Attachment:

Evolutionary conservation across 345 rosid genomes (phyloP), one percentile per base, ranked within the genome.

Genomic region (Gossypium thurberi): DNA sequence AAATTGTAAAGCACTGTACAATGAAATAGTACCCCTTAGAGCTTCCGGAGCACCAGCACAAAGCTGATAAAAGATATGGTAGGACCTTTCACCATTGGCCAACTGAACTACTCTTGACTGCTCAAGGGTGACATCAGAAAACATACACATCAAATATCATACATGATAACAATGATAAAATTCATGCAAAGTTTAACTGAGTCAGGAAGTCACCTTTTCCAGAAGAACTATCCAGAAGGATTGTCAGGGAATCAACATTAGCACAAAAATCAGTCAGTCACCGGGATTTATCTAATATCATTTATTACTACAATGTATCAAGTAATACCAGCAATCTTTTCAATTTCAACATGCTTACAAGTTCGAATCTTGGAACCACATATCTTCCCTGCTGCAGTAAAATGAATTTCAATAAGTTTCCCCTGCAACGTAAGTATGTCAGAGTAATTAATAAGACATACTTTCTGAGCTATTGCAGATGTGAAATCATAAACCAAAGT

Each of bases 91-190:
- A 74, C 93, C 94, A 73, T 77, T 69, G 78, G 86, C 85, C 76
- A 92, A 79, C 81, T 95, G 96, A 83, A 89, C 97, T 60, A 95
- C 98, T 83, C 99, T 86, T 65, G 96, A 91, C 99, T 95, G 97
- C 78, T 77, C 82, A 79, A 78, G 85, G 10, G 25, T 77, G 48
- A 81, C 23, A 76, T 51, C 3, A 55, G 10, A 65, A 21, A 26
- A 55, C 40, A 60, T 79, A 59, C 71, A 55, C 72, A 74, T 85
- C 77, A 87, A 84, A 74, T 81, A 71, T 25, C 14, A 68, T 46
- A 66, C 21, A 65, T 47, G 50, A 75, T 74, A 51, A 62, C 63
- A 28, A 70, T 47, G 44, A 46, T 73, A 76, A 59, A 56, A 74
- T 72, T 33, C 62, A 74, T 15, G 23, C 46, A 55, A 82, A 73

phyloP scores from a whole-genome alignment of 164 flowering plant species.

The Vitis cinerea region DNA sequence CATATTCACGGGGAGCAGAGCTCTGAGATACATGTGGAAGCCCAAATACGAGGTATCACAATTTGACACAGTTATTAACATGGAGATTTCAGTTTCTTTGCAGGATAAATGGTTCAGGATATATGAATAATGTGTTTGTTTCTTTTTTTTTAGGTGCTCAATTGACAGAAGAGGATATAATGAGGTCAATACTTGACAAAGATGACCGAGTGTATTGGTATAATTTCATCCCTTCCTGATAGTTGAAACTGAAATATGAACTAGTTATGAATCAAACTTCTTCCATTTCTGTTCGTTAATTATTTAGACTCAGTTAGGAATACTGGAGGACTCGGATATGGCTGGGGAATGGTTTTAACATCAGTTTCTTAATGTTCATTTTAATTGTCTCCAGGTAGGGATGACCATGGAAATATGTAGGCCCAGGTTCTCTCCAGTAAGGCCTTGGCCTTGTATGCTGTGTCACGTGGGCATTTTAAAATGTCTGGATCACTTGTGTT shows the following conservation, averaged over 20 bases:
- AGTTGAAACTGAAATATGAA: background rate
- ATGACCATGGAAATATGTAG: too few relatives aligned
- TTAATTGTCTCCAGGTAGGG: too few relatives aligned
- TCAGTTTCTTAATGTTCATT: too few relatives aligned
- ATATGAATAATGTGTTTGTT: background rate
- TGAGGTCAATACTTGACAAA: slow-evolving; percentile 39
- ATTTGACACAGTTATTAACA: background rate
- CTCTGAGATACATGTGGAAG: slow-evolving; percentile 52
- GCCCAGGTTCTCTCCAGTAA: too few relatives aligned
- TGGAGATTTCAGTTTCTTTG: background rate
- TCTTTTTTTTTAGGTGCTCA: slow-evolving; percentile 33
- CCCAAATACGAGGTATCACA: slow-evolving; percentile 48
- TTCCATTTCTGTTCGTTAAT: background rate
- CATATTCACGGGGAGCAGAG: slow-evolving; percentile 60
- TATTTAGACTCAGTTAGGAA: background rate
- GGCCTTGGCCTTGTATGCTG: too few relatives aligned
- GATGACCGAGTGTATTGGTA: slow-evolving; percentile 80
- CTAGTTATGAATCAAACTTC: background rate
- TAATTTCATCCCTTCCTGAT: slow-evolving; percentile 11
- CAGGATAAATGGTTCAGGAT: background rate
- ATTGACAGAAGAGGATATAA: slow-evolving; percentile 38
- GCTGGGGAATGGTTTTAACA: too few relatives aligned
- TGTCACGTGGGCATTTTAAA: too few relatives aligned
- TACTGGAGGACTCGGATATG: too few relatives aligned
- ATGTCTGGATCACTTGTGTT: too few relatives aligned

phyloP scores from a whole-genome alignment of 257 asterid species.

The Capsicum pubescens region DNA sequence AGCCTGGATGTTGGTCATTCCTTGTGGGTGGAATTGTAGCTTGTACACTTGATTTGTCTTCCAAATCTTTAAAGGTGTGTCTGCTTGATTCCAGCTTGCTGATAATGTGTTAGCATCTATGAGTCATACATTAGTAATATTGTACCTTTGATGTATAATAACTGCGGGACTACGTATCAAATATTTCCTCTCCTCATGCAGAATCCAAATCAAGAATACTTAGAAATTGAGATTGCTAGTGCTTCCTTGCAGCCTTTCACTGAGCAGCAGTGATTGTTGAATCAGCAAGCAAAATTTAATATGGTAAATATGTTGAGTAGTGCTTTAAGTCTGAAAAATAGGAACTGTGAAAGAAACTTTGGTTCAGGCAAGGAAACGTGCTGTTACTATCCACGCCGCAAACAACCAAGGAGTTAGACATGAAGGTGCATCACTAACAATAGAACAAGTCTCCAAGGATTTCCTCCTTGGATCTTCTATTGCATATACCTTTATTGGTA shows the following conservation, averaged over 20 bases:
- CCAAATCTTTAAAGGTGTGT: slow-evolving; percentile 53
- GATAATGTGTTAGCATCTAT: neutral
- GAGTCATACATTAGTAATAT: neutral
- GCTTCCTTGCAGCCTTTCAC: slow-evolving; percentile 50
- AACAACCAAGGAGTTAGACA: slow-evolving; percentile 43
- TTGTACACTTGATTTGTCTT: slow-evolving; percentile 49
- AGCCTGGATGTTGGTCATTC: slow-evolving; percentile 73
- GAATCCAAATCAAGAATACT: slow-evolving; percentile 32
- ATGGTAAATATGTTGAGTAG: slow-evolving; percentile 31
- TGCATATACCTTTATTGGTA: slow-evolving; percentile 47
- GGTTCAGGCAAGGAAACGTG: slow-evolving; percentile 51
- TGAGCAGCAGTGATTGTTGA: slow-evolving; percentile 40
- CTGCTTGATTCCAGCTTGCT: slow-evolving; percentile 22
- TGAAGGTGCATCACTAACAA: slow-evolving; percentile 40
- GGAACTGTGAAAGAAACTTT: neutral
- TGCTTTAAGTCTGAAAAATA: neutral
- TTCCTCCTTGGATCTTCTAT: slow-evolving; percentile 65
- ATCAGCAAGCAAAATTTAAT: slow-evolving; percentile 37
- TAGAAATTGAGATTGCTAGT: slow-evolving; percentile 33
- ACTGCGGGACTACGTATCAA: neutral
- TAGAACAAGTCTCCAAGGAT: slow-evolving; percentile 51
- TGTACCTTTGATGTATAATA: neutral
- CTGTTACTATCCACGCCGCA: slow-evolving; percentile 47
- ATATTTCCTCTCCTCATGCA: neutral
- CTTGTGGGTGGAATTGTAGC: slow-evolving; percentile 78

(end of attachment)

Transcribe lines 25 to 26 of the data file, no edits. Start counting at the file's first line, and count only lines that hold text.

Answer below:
- TGGAGATTTCAGTTTCTTTG: background rate
- TCTTTTTTTTTAGGTGCTCA: slow-evolving; percentile 33